Some toddlers approach foods with lusty enthusiasm, but most take a more cautious approach. In fact, picky eating is one of the most common concerns parents bring to pediatricians. Remember that your toddler is in good company and the phase usually ends within a year or two.
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Changes in Growth and Development
The first 12 months of life are marked by rapid growth, but growth slows down between 18 months and 2 years. Your toddler's appetite probably wanes because he needs fewer calories to sustain this slower growth. Toddlers and preschoolers typically experience 2 or 3 growth spurts each year, when appetites increase again. As toddlers gain mobility, they often lose interest in eating. They are literally just too busy to stop for a meal. Toddlers control very little in their lives, but the foods they eat are one thing they can control. Many toddlers enjoy asserting their independence at mealtimes.
Focused on Favorites
Most toddlers go through a period when they prefer certain foods over others, and may even go on a food jag when they want to eat nothing but one food, such as cold cereal or peanut butter and jelly sandwiches for several days. This is normal toddler behavior and usually doesn't indicate a problem. Toddlers prefer foods that are familiar and predictable. They may lack the oral motor development to eat whole pieces of food, such as a whole sandwich.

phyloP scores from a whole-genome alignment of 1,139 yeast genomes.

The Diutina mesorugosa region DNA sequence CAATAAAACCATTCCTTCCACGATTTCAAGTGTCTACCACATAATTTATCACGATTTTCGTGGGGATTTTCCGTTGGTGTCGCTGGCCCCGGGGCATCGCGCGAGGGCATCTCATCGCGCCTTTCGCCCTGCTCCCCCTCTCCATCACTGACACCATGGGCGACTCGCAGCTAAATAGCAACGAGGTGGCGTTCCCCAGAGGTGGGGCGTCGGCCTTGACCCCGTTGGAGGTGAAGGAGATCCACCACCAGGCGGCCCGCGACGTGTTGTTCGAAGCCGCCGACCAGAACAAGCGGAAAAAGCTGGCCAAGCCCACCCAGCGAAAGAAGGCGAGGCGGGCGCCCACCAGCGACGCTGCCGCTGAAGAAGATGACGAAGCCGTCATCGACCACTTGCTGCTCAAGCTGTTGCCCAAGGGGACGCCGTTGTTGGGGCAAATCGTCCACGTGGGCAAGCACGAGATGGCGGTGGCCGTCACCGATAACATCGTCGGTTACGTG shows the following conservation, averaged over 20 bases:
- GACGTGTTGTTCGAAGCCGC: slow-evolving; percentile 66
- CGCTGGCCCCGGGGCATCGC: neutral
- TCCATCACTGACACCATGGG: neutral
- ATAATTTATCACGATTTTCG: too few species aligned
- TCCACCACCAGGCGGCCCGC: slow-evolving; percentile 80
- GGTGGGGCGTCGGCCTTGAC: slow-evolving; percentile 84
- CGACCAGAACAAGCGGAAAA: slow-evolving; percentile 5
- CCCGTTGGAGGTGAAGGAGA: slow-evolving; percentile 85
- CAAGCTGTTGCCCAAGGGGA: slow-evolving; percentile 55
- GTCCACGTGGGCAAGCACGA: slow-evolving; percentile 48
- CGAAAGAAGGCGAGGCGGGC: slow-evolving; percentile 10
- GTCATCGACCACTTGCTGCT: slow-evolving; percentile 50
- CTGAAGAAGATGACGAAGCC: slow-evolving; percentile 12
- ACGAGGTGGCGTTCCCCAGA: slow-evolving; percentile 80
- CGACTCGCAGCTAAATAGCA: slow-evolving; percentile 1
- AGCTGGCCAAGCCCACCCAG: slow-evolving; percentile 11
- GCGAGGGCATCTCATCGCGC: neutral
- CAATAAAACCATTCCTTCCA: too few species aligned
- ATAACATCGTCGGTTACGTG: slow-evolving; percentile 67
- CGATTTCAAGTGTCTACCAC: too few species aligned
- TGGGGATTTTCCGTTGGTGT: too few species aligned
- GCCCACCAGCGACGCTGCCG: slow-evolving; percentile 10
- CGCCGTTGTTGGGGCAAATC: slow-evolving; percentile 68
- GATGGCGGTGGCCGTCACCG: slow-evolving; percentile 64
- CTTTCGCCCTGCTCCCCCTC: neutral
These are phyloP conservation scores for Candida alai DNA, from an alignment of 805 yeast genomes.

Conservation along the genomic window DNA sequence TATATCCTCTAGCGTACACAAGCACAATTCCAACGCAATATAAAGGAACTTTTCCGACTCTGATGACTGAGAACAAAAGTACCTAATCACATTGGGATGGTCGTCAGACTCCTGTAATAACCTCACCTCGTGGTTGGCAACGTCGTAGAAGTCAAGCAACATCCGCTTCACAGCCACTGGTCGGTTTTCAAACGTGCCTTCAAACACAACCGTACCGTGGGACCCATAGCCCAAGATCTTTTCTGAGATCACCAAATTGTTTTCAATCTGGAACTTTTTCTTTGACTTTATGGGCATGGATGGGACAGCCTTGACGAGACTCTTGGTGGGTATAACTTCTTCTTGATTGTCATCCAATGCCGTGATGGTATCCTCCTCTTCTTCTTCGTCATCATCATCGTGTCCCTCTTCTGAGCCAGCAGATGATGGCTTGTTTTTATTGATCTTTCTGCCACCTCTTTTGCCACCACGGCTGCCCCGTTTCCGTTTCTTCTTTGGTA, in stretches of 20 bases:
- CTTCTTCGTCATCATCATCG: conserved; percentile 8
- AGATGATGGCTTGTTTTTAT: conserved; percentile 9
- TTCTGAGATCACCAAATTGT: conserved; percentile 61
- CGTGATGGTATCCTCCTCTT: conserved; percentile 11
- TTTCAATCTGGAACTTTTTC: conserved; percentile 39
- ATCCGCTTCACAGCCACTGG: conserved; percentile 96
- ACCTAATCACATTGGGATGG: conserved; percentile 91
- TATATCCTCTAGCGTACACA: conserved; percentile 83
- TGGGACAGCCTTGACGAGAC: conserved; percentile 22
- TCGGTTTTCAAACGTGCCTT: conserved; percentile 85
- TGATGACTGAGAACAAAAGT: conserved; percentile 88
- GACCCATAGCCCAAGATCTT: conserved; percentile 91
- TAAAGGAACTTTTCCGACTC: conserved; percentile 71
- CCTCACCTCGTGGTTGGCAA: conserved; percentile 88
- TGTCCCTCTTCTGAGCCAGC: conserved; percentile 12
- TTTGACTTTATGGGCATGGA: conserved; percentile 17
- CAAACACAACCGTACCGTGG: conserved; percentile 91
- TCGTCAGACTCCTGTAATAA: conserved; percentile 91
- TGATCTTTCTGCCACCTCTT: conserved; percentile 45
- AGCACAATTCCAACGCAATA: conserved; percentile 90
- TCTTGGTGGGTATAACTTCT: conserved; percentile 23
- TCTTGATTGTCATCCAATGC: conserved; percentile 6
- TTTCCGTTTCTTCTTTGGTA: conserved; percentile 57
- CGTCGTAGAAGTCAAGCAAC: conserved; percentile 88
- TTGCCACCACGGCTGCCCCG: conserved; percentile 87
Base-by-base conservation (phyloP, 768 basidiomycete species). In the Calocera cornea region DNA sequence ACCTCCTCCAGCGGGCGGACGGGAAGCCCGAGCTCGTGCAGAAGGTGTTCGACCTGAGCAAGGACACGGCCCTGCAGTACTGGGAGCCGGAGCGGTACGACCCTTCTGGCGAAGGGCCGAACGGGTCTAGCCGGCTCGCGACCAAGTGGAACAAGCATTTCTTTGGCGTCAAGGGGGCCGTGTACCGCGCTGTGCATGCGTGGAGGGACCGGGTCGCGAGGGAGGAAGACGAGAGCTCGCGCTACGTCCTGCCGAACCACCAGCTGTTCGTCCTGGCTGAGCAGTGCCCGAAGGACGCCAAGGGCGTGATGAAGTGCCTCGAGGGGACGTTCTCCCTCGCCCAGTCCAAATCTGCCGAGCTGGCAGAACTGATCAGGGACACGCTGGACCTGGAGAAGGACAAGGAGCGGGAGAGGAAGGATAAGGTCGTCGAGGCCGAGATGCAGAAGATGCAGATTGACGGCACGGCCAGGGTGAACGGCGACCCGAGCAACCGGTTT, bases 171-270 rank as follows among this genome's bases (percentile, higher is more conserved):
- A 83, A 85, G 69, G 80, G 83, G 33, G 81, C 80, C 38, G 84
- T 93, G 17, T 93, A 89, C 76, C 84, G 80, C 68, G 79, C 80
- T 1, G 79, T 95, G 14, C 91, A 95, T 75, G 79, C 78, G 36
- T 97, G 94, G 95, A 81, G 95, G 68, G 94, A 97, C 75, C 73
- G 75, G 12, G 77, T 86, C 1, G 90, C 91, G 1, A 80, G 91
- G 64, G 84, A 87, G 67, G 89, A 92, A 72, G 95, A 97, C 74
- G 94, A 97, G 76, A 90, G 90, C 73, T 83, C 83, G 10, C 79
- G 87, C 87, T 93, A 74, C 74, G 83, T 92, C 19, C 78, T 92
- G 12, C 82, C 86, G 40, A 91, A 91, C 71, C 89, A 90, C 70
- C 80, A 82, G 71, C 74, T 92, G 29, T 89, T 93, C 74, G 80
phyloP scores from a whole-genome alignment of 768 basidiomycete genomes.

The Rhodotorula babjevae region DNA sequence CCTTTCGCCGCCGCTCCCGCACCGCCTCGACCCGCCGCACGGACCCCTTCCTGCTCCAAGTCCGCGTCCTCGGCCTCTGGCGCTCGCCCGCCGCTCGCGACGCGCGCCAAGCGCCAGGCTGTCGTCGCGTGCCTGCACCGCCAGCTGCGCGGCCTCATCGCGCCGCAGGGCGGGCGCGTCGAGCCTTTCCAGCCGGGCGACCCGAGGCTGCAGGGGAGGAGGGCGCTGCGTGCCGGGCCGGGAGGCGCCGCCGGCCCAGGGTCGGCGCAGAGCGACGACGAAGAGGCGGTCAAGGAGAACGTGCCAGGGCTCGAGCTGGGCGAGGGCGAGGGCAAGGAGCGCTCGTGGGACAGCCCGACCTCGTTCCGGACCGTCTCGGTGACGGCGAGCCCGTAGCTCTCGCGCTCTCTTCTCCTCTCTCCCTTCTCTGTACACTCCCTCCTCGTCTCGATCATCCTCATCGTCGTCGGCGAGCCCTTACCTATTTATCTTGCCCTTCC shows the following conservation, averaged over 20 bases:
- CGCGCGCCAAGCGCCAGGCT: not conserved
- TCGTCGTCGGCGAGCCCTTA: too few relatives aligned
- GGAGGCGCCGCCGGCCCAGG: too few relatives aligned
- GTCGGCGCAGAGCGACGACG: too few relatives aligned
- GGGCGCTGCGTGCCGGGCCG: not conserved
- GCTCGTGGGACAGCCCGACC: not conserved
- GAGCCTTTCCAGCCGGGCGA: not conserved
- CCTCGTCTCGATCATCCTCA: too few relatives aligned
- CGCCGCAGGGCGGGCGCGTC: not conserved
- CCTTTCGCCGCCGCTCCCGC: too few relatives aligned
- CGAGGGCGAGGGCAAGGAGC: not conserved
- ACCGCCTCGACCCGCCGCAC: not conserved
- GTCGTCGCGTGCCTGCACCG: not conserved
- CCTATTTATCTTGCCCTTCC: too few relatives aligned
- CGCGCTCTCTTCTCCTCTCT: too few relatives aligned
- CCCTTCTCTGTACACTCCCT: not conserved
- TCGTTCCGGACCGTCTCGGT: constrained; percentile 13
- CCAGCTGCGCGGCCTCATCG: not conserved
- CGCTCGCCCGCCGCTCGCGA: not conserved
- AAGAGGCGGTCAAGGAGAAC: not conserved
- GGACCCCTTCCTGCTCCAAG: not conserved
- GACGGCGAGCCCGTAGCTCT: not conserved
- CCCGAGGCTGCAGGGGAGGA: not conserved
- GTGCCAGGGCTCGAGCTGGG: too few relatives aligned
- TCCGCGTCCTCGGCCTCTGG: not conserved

Calling a Truce
If you are having problems getting your toddler to eat, prepare at least one food your child likes at each meal, along with several other choices. Allow your toddler to choose what he'll eat and how much he'll eat. As long as you're offering nutritious options, your toddler will get adequate nutrition. Provide several healthy snacks during the day to make up for limited food intake during meals. Sliced fruit, cubes of cheese, whole-grain crackers and healthy dips, such as hummus, guacamole and smooth natural peanut butter, are kid-friendly options. Don't make meals a battle ground. Toddlers sometimes enjoy the negative attention that occurs when parents beg or try to coerce them into eating. Model good eating habits yourself and stay positive. Parents decide when and what to eat; toddlers decide whether and how much to eat.
Occasionally a toddler may not eat because of an underlying health condition, such as an ear infection, teething, or reflux. Stress or anxiety may also cause a reduced appetite. More rarely, young children may develop feeding disorders for a number of reasons. Consult your pediatrician if you suspect a medical reason for your child's picky eating.